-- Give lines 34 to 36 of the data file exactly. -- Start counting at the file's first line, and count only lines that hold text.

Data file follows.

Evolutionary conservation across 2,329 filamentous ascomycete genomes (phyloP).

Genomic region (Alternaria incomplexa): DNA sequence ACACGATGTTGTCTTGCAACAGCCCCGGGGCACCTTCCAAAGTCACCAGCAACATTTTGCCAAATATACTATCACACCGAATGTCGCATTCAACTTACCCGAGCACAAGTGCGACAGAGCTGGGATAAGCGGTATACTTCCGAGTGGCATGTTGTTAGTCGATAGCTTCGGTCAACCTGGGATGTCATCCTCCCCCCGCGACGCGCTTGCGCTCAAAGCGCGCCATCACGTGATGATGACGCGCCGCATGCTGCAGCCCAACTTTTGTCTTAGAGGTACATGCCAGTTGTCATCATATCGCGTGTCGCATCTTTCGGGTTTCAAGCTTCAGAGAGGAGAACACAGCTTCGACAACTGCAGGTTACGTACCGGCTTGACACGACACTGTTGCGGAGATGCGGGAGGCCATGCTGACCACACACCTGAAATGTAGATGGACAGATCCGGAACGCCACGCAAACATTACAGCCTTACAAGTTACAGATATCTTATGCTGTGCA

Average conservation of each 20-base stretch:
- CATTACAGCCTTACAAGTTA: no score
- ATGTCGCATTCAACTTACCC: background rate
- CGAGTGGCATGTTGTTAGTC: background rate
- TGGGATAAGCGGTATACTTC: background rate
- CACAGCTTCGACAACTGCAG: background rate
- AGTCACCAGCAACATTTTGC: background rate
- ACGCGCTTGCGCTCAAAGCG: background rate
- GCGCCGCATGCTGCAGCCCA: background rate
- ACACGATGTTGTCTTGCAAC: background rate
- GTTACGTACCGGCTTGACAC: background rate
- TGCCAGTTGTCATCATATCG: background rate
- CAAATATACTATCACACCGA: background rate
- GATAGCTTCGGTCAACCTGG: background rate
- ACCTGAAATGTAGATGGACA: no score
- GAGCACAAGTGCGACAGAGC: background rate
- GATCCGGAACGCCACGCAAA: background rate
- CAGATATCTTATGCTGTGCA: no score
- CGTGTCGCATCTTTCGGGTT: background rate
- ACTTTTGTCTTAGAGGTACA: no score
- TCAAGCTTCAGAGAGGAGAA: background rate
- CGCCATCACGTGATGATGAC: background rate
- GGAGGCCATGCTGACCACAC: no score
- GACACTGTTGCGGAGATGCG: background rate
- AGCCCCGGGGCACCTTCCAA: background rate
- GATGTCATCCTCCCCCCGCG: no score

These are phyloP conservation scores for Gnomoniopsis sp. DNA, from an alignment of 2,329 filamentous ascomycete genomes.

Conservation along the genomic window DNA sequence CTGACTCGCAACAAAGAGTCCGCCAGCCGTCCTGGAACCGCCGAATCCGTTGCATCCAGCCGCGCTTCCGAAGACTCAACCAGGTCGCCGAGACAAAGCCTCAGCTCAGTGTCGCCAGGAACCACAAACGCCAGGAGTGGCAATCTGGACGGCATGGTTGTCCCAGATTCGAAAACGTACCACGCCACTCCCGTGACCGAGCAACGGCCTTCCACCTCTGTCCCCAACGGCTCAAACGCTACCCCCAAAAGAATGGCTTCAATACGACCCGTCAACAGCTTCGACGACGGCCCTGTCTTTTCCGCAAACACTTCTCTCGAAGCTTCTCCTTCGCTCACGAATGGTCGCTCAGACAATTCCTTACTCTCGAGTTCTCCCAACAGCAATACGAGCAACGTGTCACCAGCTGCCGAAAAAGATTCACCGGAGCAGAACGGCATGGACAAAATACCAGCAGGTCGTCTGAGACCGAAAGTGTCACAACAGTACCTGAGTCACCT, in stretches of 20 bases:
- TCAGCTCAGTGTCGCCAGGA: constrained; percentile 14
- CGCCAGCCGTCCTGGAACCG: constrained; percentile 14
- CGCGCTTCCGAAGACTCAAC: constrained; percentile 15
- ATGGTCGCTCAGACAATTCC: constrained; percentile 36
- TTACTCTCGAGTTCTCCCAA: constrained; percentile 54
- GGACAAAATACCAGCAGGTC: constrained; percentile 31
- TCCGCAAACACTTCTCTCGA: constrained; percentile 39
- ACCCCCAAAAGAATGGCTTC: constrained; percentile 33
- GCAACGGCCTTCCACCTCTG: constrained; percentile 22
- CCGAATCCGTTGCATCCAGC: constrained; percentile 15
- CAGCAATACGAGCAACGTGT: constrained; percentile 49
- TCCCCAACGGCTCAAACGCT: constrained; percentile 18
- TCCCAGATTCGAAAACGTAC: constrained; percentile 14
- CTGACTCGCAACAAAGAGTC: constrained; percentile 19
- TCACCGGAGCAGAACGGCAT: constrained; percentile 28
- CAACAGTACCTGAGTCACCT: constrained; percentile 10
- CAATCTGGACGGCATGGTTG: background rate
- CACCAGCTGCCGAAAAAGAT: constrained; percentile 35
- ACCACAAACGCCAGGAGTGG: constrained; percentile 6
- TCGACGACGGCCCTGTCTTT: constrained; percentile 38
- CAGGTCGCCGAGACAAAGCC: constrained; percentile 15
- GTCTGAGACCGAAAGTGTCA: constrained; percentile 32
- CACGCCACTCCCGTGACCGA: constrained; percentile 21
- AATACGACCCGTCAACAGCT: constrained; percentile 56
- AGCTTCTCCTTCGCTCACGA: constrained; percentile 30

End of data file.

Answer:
- ATGGTCGCTCAGACAATTCC: constrained; percentile 36
- TTACTCTCGAGTTCTCCCAA: constrained; percentile 54
- GGACAAAATACCAGCAGGTC: constrained; percentile 31